Anthony McDonald-Tipungwuti: the unlikely netballer

8 months ago

Anthony McDonald-Tipungwuti (the footballer), is not known for being a quitter, but it was at half-time of one elite junior grand final that McDonald-Tipungwuti (the netballer) decided he’d had enough.

A student at Chairo Christian School in Drouin, the Tiwi Islander had returned from representing the Northern Territory Thunder at the AFL Under 18 Championships in time to don the goal attack bib for the final two days of an international secondary schools' netball carnival at Waverley.

The year was 2012. Chairo, coached by Anthony’s mother, Jane McDonald, had qualified for the Boys’ Division Grand Final in the Waverley International against Melbourne High.

“I was playing well and they put this six-footer on me, and at half-time I took my bib off and I was like ‘nah, I’m done, Mum, that’s it’,’’ McDonald-Tipungwuti’s recalls. “And Mum was like ‘no, you’re staying on, use what you can use. You’ve got pace, you’re pretty quick, so take him up the ground and you nip back’. And that’s what I did the whole time.’’

He also baulked, and dodged, cut and drove, shot almost perfectly and was named MVP in the grand final victory. The individual award came in the form of a netball that remains, proudly, in the centre of the mantelpiece in the McDonald family’s north-west Melbourne home.

Yet if AFL is McDonald-Tipungwuti’s present, then Essendon’s exciting 89-gamer retains a fondness for the sport he first experienced while at Tiwi College in the Top End and continued upon his move to Gippsland the following year. Now, while still keen to to play mixed netball once his AFL career is over - possibly, he smiles, alongside Bombers’ captain Dyson Heppell and with big ruckman Tom Bellchambers propped at goal shooter - the enthusiastic Melbourne Vixens’ fan has (jointly with mum Jane) become the club’s Number 1 Ticket Holder.

“I love the sport and I want to promote (it) more out in the outer world, to build the game up to a standard where the girls deserve to have the game,’’ McDonald-Tipungwuti says. “So I’m really keen to get involved and start building, and put it out there and get other AFL fans involved in netball, and hopefully I can do that and encourage young kids to play more netball at school, not just footy or cricket. So I’m really excited to get on board and help out with that.’’

“Tippa’s” own beginnings were slightly awkward, knowing little about the rules, and - not unusually - struggling with the footwork restrictions in particular. But Jane confirms that he took to it immediately; initially as a speedy wing attack with an ability to find space, then as an aspiring shooter.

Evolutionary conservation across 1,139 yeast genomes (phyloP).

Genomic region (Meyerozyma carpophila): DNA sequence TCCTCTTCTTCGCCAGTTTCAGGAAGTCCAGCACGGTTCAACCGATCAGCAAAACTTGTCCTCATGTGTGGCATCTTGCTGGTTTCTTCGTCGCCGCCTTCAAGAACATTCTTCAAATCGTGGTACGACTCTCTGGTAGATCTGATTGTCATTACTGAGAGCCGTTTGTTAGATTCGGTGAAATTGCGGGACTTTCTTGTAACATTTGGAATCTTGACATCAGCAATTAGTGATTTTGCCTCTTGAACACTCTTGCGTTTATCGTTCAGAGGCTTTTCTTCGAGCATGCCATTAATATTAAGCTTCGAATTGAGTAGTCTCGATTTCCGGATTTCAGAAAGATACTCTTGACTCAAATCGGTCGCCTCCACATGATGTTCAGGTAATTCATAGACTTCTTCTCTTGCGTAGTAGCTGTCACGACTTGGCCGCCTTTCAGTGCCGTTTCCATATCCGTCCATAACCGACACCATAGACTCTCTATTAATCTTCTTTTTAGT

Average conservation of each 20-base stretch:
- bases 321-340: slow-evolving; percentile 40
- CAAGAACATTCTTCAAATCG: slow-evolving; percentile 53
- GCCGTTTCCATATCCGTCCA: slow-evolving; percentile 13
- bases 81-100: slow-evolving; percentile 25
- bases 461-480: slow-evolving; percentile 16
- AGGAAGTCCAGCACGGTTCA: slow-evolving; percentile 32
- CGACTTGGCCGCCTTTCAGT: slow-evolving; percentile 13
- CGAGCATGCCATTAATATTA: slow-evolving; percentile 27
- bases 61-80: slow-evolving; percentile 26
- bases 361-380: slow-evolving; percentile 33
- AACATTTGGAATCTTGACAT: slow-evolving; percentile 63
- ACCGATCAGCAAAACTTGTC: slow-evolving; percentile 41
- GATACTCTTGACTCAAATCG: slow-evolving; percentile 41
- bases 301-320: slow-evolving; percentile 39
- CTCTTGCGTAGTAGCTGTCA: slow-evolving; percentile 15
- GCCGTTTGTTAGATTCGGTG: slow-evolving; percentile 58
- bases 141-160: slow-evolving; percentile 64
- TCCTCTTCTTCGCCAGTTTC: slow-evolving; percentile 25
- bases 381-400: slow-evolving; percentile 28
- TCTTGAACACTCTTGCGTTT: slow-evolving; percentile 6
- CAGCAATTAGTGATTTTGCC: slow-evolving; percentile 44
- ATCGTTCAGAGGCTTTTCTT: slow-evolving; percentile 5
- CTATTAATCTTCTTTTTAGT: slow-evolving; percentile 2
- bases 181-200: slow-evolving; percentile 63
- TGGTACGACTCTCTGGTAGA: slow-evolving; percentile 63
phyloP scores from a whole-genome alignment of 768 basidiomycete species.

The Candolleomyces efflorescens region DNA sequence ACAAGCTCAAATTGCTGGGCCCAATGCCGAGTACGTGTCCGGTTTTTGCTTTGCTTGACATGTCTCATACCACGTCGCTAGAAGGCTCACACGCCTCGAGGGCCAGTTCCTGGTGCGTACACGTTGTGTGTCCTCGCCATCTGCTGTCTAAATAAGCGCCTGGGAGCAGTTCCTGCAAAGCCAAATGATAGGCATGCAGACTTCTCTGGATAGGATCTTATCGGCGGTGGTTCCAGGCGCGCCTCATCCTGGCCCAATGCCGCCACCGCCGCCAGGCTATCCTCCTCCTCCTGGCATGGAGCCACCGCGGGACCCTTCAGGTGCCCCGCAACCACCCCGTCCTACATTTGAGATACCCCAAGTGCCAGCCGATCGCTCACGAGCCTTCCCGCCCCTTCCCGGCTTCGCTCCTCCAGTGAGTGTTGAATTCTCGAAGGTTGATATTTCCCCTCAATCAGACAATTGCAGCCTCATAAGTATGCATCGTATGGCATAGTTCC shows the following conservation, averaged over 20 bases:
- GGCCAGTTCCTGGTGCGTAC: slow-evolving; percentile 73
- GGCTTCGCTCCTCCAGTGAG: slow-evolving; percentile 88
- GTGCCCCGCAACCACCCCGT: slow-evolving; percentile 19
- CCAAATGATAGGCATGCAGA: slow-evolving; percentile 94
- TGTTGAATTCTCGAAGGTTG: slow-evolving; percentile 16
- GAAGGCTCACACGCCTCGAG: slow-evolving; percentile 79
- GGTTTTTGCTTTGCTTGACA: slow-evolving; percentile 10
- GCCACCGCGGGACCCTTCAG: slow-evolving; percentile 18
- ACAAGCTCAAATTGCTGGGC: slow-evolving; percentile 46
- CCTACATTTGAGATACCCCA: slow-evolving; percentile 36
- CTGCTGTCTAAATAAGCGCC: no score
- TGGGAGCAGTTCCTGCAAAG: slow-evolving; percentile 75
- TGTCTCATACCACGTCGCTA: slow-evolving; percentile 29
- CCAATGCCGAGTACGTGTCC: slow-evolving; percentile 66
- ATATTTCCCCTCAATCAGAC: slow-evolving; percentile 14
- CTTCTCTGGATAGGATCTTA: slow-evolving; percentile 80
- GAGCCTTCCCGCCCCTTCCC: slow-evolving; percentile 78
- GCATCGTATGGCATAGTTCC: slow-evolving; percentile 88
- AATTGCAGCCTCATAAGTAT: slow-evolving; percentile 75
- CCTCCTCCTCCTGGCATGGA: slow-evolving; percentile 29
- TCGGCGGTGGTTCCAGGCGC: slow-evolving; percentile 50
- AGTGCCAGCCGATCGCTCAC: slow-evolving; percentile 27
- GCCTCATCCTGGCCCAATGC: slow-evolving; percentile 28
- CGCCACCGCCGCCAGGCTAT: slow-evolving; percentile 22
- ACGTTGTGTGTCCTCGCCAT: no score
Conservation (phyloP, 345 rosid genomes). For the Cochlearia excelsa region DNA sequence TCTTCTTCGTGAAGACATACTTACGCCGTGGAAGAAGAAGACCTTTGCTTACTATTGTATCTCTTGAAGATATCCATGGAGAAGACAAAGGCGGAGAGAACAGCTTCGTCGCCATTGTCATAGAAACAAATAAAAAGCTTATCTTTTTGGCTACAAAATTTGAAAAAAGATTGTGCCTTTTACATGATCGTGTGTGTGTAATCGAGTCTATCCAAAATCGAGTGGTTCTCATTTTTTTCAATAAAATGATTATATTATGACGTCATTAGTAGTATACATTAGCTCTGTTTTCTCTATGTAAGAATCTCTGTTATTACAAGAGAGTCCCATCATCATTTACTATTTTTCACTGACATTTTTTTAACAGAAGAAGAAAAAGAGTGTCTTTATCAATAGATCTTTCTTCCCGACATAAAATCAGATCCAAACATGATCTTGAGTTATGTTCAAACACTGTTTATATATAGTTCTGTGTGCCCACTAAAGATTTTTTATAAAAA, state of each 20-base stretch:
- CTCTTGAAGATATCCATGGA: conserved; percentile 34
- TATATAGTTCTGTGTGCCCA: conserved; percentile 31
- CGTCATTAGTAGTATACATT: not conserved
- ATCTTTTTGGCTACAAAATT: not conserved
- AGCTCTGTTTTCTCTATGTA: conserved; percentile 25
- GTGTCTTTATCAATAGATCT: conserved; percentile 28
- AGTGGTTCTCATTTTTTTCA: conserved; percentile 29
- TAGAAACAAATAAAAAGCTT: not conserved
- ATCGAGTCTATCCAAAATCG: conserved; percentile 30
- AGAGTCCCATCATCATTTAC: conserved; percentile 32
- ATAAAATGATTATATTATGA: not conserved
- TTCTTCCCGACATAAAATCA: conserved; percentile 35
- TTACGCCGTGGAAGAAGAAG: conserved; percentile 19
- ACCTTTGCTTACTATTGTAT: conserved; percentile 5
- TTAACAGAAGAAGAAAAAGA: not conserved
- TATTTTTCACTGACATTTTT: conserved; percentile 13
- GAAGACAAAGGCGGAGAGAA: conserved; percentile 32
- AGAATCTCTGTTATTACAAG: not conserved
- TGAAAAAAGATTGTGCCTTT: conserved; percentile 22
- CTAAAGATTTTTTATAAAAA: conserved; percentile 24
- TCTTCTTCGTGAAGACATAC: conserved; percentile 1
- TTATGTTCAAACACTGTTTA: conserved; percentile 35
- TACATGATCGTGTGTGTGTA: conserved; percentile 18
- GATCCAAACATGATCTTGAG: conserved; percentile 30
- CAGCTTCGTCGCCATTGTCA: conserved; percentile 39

“As he got more used to the game, he came up to me at school and said ‘I want to play goal attack’ and I said ‘well, you just don’t get to play goal attack, you’ve got to be able to shoot goals, and you can’t shoot goals’. And he said ‘fine, I’ll learn’,’’ McDonald says.

“But what I didn’t understand is that’s fine from the coach’s point of view, but as a mum we’d go home, he’d do all his homework and he’d say ‘right, we’ve got to get to the netball courts, because my coach has said I need to shoot goals’.

“So that’s what we did. About three or four times a week we’d go back to school and he’d stay shooting goals for an hour or so. So he was the one that wanted that, and you could then see that it became the challenge of how many goals he could shoot, and he wasn’t happy when he missed, so that competitiveness came out again.’’

Indeed, the ball skills were what appealed most about the sport, and the movements and strategies the 26-year-old has learnt on the court have also helped him on the field. For her part, Jane can often tell which footballers have dabbled in netball. ”I know for myself I try to put that in my footy, with cutting and driving to the balls, that’s what I learnt I guess from mum,’’ says Anthony. “But I watch it just to learn what I can do with my footy, so I can mix that up a bit.’’

Until quite recently, viewing was mostly limited to the McDonald’s lounge-room, with NSW-raised Jane having followed both the Melbourne Phoenix and Kestrels in the pre-Vixens days. “One day Anthony said ‘it’d be really good mum, if we go to a game’. And I said ‘well get your schedule out and have a look’, and basically that’s what he did: he went through his schedule last year and he said ‘right, we can go to this one, we can go to this one’, and we were actually in the Puma shop and he mentioned it and they said ‘oh, we’ll get you tickets’, so that’s how that all started.’’

Like McDonald-Tipungwuti and his mum, Jo Weston is another who is hoping it will end with a Suncorp Super Netball/AFL premiership double. “It’s pretty exciting to have ‘Tippa’ come on board as our No.1 ticket-holder for the Vixens,’’ says the Bombers-supporting Vixens and Diamonds’ goal defence.

“Obviously he’s an established athlete in his own right, and he’s pretty unique in the way he plays, and we’re very excited to have him on our team for this year.’’

Written by Linda Pearce

Join Jane and Anthony as Melbourne Vixens members in 2020: melbournevixens.com.au/membership/membership-packages

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